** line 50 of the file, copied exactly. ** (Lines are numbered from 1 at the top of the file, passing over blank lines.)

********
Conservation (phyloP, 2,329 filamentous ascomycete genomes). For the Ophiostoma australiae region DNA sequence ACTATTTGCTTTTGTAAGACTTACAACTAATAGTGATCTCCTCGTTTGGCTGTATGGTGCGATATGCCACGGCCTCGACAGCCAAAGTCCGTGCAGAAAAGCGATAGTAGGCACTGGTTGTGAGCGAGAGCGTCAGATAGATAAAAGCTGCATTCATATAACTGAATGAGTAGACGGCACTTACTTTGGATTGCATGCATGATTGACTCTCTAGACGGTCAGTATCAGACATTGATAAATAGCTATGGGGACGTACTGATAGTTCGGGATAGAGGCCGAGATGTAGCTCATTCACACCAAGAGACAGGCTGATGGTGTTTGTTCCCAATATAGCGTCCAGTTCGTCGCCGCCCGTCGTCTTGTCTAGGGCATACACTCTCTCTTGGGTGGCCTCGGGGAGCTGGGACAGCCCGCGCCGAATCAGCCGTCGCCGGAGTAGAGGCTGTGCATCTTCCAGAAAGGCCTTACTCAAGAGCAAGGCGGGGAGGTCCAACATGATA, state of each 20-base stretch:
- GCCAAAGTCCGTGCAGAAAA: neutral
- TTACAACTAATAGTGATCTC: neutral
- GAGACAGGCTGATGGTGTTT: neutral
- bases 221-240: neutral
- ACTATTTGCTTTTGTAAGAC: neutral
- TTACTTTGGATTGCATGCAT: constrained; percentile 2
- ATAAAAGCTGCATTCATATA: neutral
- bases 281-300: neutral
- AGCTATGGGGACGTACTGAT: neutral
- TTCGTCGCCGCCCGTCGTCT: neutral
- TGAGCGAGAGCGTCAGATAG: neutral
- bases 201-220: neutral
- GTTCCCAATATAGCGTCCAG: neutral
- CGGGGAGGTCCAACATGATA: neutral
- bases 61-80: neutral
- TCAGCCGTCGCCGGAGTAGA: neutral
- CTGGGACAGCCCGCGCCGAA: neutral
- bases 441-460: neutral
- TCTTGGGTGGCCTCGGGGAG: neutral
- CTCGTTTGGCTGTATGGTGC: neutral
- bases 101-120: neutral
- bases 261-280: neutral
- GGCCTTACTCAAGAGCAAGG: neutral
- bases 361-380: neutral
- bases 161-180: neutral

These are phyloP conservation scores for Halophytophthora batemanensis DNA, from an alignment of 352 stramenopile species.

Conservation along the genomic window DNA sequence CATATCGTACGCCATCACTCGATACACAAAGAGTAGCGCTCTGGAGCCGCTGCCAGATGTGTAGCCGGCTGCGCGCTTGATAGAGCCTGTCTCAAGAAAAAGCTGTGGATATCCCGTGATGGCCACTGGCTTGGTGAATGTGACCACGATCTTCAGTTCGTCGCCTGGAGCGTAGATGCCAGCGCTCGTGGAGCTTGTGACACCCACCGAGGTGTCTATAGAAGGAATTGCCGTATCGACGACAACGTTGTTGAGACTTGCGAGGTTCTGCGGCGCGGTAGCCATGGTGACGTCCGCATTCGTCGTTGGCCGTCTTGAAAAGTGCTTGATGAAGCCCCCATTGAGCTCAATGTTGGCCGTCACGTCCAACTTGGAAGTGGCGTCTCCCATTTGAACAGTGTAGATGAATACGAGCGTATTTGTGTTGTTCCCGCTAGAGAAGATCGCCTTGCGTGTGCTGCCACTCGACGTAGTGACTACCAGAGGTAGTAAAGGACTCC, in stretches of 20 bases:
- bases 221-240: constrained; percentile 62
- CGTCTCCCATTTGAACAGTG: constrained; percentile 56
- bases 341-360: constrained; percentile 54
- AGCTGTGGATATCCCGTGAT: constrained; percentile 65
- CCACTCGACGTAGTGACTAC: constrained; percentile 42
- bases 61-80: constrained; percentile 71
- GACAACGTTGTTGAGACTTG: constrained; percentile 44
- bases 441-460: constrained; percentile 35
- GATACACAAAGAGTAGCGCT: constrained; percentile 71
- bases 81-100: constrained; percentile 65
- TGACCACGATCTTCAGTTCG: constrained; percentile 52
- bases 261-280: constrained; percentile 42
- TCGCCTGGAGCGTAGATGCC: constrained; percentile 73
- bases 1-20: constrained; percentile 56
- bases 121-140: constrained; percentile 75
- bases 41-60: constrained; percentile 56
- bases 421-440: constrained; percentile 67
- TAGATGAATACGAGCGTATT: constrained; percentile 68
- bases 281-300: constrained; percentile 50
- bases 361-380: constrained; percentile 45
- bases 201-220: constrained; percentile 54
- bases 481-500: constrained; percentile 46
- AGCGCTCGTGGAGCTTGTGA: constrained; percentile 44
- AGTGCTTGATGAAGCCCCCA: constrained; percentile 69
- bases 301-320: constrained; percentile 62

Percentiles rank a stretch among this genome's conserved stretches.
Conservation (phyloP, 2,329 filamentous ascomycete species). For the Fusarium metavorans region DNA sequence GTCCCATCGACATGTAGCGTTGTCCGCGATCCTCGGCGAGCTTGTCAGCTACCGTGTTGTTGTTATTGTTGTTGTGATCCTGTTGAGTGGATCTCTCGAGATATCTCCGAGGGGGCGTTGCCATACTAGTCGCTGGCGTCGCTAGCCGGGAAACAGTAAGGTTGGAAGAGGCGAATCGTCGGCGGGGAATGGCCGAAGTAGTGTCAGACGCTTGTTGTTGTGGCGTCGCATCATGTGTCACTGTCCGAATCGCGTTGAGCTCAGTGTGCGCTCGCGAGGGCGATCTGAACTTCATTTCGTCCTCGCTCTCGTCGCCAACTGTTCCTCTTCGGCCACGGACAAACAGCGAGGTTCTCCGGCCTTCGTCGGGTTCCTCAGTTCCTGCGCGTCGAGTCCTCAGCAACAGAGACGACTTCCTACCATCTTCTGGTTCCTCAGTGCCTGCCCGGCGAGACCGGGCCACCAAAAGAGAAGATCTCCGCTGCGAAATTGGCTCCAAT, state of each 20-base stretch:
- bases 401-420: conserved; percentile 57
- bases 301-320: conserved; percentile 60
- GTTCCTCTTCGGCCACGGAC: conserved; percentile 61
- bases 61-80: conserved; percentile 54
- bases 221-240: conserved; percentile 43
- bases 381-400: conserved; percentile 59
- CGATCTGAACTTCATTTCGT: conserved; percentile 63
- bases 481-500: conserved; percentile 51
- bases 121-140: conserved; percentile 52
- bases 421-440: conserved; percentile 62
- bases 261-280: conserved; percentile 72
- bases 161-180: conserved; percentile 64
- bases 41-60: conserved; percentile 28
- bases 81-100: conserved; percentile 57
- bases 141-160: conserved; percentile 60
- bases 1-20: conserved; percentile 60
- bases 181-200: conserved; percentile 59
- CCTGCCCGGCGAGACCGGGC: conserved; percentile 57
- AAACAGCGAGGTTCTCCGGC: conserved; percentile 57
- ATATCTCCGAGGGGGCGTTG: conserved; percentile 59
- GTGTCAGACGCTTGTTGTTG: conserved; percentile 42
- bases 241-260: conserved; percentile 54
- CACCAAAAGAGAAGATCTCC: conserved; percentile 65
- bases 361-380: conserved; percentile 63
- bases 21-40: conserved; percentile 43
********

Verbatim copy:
- bases 481-500: constrained; percentile 46